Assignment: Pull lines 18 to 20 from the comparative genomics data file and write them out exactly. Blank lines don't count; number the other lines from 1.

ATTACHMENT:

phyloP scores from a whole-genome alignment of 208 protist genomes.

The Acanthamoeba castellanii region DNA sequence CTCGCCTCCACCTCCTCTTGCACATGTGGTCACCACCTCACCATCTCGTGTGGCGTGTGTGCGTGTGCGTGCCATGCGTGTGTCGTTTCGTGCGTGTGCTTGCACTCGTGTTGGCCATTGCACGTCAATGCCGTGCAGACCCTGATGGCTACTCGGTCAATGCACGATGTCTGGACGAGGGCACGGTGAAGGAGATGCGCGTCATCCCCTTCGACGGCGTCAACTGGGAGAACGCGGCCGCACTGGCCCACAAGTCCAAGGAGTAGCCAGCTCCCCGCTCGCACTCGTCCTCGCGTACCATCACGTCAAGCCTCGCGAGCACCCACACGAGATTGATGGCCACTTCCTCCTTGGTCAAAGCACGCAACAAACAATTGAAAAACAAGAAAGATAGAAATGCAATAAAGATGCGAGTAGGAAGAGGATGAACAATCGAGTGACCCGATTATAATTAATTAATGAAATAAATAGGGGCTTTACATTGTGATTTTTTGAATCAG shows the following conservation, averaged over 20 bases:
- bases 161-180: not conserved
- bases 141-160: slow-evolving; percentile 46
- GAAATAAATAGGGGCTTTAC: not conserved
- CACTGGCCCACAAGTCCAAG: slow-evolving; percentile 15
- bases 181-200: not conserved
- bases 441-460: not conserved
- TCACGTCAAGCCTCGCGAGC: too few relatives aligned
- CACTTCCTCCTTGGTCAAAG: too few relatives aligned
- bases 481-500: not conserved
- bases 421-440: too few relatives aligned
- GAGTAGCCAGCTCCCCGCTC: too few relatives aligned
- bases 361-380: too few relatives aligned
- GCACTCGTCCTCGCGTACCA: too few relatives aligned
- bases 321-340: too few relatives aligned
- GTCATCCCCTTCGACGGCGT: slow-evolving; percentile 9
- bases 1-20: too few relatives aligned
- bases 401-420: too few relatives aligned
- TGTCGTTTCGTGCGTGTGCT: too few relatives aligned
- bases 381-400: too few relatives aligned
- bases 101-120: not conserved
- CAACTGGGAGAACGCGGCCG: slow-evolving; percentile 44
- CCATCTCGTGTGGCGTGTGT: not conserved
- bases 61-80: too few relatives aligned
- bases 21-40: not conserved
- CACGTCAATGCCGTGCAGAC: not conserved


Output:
- bases 1-20: too few relatives aligned
- bases 401-420: too few relatives aligned
- TGTCGTTTCGTGCGTGTGCT: too few relatives aligned